Faced with seemingly never-ending falls in the value of their properties, some American home-owners are taking radical action; they are choosing to walk away from homes and their mortgages.
The "little known quirk of US law"?
In California and much of the rest of America, there is a powerful incentive for homeowners such as Ms Trainer to walk away from their mortgage obligations.
Though banks can repossess and sell the homes of borrowers who stop paying their mortgages, under a legal quirk originating in the Great Depression of the 1930s, banks cannot easily pursue borrowers for any balance outstanding on the main mortgage on their homes.
Consequently, by walking away from her apartment, Ms Trainer has also walked away from the loss on her property.
That "protection" does not - directly - exist in NZ. There are quite legal protections that can be put in place that might have a similar effect. The "family trust" for example could be seen to limit losses in a situation such as falling property prices. However, in totality (for the owners of the trust) the loss still is taken at that level. Not, as is the case in a good part of the US, by the lender.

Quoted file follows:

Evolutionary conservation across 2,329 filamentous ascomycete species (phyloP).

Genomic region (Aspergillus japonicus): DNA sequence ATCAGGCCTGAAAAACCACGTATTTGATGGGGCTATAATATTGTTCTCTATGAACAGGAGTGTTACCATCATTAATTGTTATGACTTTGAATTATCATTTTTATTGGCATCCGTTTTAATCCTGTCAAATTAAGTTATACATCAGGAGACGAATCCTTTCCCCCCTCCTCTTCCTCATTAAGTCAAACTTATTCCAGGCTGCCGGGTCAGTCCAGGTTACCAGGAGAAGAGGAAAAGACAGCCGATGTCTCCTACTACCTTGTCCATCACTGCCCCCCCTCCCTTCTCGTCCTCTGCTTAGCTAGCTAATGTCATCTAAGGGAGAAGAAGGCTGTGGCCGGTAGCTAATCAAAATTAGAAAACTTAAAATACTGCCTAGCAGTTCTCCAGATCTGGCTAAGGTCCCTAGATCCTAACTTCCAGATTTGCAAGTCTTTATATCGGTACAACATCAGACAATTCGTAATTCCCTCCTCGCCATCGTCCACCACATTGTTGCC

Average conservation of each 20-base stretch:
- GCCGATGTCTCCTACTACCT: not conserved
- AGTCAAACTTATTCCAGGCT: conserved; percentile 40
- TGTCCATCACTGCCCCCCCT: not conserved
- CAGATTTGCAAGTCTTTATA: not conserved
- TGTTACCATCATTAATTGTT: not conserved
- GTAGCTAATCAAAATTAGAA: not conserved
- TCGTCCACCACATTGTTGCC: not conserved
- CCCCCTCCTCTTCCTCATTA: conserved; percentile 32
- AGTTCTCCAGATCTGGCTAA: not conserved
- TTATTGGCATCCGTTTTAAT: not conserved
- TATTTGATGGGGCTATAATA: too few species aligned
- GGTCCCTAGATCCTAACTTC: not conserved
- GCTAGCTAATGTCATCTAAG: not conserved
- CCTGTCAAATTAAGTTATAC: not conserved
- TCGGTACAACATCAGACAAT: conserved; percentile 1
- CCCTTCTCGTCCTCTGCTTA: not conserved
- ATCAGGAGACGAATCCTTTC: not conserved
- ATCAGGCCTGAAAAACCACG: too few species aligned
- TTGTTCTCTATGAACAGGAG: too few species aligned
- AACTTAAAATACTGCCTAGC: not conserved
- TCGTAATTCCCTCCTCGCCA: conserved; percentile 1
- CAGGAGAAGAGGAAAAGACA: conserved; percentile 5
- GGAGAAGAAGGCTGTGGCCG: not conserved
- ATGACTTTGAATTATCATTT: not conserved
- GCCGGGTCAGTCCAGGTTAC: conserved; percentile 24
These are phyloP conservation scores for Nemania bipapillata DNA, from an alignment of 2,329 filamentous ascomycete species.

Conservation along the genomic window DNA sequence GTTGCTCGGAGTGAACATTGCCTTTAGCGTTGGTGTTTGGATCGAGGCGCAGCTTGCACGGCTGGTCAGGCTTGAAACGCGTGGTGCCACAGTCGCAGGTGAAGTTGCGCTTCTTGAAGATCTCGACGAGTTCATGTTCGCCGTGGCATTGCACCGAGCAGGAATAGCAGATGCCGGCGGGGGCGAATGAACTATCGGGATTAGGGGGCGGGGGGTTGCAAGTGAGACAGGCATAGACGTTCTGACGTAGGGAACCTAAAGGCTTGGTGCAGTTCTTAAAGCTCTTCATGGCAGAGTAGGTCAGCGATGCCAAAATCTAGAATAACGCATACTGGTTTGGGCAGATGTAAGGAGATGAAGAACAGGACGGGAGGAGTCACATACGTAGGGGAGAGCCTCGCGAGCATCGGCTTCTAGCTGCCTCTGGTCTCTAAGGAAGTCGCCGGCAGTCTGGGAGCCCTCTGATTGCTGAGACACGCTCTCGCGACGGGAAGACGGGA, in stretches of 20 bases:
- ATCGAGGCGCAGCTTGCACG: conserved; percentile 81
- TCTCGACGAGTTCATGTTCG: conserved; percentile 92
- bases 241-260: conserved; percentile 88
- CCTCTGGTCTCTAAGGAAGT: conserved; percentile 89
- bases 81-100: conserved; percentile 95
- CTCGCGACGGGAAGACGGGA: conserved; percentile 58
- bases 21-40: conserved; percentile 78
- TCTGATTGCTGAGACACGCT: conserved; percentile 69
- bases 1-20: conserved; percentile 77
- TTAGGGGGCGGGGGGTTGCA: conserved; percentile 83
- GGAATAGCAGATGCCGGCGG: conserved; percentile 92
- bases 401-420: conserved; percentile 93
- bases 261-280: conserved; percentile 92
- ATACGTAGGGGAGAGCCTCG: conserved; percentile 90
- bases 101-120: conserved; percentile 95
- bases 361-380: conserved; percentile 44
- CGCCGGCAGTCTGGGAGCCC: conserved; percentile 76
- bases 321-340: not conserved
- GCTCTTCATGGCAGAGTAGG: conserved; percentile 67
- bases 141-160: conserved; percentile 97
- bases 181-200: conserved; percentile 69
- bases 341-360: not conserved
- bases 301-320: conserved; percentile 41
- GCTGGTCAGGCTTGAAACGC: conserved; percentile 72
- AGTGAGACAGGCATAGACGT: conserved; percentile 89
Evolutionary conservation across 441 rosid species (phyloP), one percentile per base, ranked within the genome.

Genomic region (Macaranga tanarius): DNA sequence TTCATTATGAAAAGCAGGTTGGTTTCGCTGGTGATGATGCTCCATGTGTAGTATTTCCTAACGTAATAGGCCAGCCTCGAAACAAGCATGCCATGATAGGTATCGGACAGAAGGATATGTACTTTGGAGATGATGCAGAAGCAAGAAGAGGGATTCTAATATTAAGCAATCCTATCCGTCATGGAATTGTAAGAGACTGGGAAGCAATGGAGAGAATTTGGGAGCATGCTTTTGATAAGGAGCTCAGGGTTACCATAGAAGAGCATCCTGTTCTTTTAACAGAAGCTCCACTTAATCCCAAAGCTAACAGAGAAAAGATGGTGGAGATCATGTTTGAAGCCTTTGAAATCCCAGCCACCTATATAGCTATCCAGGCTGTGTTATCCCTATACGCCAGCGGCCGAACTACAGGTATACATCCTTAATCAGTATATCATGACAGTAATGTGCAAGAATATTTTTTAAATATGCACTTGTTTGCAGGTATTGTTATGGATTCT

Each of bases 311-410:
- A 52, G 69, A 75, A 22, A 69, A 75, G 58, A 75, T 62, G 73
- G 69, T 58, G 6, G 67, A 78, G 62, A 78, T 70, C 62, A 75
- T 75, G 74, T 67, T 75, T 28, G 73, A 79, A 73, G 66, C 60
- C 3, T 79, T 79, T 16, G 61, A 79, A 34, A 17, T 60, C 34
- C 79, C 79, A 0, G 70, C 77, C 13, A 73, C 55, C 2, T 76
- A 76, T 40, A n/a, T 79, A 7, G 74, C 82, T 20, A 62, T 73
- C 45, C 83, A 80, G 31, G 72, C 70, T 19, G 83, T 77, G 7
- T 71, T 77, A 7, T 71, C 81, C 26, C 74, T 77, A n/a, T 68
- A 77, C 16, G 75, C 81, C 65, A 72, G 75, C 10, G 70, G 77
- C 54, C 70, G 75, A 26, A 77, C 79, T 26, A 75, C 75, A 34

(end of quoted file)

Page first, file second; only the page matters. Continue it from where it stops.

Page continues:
The Beeb article concludes...
It is impossible to know for sure how many of the people who are now walking away from their homes could have gone on paying their mortgages.
But Professor Nouriel Roubini of New York University, one of the first economists to warn of the dangers of the American house price boom, believes the number of people positively choosing to walk away is growing rapidly.
"This is becoming a tsunami of voluntary defaults," Professor Roubini says.
"The losses for the financial system from people walking away could be of the order of one trillion dollars when the entire capital of the US banking system is only $1.3 trillion.
"You could have most of the US banking system wiped out, so this is a total disaster."
Which is why it is not just US policymakers who are hoping America's new, multi-billion dollar initiative to stabilise the housing market will succeed in its aims and thus make walking away less attractive.